Why did you choose to attend FSU to pursue a graduate degree?
There are multiple reasons why I chose FSU for my doctoral education. When I was applying for doctoral programs, FSU was revered by my professors and other mentors. Additionally, FSU had faculty that focused on marginalized populations within their program of research. Lastly, it was very welcoming when I visited on my interview. It just felt like the right place to be from the moment I stepped on campus.
What motivated you to pursue a graduate degree?
I was motivated to pursue my graduate degree to be an inspiration to other Black males. As a master-level clinician, I would attend national conference and be surprised to not see many people of color. I would be even more surprised to see a Black male face at conferences and noticed that there was a vacancy of people of color within academia in our field. I hope to inspire others to not only go to college, but to seek higher education. I want to lower the stigma regarding mental health for people of color and share the importance of healing to others.
Describe the importance of your research and work? Why should anyone care about the work that you are doing?
My research and work are extremely important. My current research has focused on support variables that influence Black males academic achievement. I do not think many people know that Black males make up less than 5% of college enrollees and less than 40% of those enrollees will graduate within a 6-year period. It is surprising to me how this is not “breaking news” or not a priority within our educational system. Due to this, I have made it my priority to find support variables that better lead to the success of Black males. I realize that if I do not do this research, then it may not be done. I think there is a negative narrative surrounding Black men in our country and I hope to be instrumental in transforming that narrative. Additionally, my work as a therapist and mental health advocate are aimed at normalizing therapy for people of color. There have been numerous of times new clients of color have entered my office and stated, “This was there first time in therapy.” They would also say that they chose me due to how I present as a person of color. It led me to recognize how important it is for communities of color to have clinicians of color to serve them. There has been such a mistrust with health services and people of color within our American history. I recognize the need for clinicians of color to bridge that gap to serve the communities of interest.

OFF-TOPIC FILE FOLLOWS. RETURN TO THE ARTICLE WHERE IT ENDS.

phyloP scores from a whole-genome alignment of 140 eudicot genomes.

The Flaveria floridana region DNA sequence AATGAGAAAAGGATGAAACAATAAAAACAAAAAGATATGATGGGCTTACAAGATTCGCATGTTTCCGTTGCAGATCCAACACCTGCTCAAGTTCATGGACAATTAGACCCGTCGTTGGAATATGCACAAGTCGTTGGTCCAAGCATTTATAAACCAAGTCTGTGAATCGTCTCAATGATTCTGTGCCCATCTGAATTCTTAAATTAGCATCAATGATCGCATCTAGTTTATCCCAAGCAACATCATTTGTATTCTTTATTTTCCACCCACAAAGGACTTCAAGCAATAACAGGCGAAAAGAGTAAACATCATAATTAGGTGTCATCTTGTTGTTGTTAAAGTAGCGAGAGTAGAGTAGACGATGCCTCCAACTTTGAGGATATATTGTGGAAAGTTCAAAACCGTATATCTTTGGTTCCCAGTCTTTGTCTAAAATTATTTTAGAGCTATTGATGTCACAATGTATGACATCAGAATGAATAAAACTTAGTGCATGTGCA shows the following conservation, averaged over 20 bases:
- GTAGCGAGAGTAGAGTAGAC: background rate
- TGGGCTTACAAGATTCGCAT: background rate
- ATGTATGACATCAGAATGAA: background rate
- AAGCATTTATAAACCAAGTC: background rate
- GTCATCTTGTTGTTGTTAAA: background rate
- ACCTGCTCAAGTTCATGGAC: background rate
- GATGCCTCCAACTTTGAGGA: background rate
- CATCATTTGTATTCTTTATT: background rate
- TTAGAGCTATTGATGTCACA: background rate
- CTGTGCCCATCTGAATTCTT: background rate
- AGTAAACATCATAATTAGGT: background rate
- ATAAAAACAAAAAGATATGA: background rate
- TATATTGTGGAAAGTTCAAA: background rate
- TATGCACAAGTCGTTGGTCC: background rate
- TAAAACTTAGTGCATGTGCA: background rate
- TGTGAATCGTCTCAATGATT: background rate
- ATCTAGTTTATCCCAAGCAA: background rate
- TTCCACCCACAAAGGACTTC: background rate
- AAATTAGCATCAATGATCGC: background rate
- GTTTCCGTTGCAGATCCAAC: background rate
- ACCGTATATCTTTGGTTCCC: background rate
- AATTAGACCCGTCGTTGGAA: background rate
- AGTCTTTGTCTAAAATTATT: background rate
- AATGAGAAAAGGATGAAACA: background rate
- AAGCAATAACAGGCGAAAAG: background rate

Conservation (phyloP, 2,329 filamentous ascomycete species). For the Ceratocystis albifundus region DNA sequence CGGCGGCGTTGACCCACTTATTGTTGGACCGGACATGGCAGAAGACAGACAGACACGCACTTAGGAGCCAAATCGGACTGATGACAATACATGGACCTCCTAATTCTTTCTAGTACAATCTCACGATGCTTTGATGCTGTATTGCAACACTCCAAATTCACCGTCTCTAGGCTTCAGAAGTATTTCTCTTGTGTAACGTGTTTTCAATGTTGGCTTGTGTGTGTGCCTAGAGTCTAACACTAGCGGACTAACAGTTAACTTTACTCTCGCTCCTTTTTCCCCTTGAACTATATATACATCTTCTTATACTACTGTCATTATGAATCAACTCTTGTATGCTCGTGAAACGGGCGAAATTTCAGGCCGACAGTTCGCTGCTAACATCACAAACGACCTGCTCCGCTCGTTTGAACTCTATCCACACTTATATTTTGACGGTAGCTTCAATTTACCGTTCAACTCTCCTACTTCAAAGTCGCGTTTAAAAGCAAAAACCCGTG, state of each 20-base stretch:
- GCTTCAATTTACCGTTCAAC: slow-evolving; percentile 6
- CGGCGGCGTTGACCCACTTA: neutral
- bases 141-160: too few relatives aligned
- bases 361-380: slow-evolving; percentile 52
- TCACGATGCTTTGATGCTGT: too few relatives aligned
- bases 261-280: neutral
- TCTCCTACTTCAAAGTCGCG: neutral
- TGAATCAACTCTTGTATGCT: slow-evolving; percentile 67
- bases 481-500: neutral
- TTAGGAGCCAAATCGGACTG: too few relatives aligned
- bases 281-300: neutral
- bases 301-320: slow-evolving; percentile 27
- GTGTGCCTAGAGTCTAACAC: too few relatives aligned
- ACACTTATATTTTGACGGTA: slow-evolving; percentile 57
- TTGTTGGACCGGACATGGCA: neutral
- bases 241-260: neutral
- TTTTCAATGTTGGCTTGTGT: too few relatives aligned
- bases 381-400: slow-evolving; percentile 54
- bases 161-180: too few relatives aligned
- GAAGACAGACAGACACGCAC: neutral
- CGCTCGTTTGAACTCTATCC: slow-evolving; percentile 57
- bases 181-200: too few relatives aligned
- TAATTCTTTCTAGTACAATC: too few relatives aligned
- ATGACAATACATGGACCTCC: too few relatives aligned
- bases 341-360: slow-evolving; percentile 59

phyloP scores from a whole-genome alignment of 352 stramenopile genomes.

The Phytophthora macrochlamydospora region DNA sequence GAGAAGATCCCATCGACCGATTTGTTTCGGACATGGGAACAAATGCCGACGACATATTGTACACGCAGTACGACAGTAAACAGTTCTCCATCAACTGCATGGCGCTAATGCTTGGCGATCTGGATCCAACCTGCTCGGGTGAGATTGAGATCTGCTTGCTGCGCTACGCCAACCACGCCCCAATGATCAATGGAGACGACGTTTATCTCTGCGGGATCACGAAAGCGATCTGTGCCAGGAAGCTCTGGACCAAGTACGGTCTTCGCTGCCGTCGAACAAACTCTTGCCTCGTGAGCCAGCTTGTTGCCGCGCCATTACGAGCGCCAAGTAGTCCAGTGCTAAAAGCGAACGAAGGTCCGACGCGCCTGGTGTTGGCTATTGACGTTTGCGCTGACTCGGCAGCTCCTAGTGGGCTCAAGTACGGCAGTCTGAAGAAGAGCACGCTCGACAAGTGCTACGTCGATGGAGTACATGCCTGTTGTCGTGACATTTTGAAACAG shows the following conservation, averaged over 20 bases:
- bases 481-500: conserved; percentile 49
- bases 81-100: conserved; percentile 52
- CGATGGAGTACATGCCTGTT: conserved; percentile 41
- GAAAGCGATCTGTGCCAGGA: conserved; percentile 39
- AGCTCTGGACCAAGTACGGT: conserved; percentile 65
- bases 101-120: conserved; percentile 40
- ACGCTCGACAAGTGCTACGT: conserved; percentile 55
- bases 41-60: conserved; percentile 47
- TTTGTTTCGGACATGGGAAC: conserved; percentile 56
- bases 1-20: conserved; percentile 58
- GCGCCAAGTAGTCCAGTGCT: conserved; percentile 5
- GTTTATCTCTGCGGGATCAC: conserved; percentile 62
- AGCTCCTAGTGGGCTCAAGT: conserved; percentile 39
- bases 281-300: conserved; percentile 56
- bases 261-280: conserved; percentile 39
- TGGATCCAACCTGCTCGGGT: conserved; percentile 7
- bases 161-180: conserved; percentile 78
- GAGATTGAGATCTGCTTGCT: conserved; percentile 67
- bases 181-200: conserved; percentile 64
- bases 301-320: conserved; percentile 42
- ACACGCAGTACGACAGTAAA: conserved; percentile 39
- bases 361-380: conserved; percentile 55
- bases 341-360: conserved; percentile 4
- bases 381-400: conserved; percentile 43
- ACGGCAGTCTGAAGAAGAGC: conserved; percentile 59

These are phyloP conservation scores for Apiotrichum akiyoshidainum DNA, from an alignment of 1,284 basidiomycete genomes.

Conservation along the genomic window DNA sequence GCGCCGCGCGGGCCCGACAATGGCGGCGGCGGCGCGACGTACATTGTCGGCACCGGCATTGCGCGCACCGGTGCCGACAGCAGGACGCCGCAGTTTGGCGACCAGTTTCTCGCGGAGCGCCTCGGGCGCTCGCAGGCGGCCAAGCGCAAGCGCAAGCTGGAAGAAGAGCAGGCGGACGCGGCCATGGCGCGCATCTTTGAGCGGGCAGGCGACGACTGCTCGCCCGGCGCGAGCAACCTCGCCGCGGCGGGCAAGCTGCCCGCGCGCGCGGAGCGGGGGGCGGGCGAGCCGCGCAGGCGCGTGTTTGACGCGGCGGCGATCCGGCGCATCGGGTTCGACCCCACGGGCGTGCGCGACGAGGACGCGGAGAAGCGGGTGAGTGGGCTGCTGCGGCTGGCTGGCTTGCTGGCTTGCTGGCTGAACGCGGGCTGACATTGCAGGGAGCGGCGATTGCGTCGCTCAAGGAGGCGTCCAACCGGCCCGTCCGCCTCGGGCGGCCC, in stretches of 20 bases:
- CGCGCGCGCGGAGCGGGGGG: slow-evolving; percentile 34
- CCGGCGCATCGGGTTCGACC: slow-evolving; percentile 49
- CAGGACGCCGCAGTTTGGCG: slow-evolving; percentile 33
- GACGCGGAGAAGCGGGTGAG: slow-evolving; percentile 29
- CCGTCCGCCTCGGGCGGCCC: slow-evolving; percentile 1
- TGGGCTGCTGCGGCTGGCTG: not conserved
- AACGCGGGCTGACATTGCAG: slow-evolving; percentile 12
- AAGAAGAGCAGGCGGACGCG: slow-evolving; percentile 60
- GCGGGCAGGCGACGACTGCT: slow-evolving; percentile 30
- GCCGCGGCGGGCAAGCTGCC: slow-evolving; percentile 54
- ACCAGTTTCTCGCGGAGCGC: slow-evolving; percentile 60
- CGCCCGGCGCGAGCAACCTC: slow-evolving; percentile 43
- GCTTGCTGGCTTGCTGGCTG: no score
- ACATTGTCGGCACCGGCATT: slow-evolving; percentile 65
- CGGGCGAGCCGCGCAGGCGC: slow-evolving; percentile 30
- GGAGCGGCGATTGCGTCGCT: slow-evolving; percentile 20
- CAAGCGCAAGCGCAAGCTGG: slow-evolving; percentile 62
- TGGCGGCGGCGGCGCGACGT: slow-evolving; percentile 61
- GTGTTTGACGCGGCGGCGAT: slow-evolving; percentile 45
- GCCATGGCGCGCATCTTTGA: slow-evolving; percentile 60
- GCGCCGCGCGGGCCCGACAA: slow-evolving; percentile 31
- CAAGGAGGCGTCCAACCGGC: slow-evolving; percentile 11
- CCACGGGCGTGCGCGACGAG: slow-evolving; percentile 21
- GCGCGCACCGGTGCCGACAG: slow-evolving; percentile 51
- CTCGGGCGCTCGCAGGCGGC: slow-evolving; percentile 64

Briefly describe your career aspirations
Some of my career aspirations include creating and developing a Couple and Family Therapy program at a Historical Black College and University. Additionally, I want to work as a wellness coach for a sports team and be their primary mental health clinician. I also want to be instrumental in changing the narrative and creating more opportunities of educational success for people of color.
Advice for anyone considering graduate school
JUST DO IT. Time is going to pass whether you are pursuing graduates studies or not. Just take that step. I will also like to caution anyone in graduate education to “Trust the process; not rush the process. Sometimes the most important part of our journey is the one that is the least comfortable.
Accomplishments during your graduate career that you are proud of. If you have web links to stories that have been shared about you, please add them here.
I am most proud that I have been able to serve as a visiting faculty member at another university during my graduate studies. This is a rare opportunity and I am happy that I have been able to be a part of University of Nevada, Las Vegas’ Couple & Family Therapy program.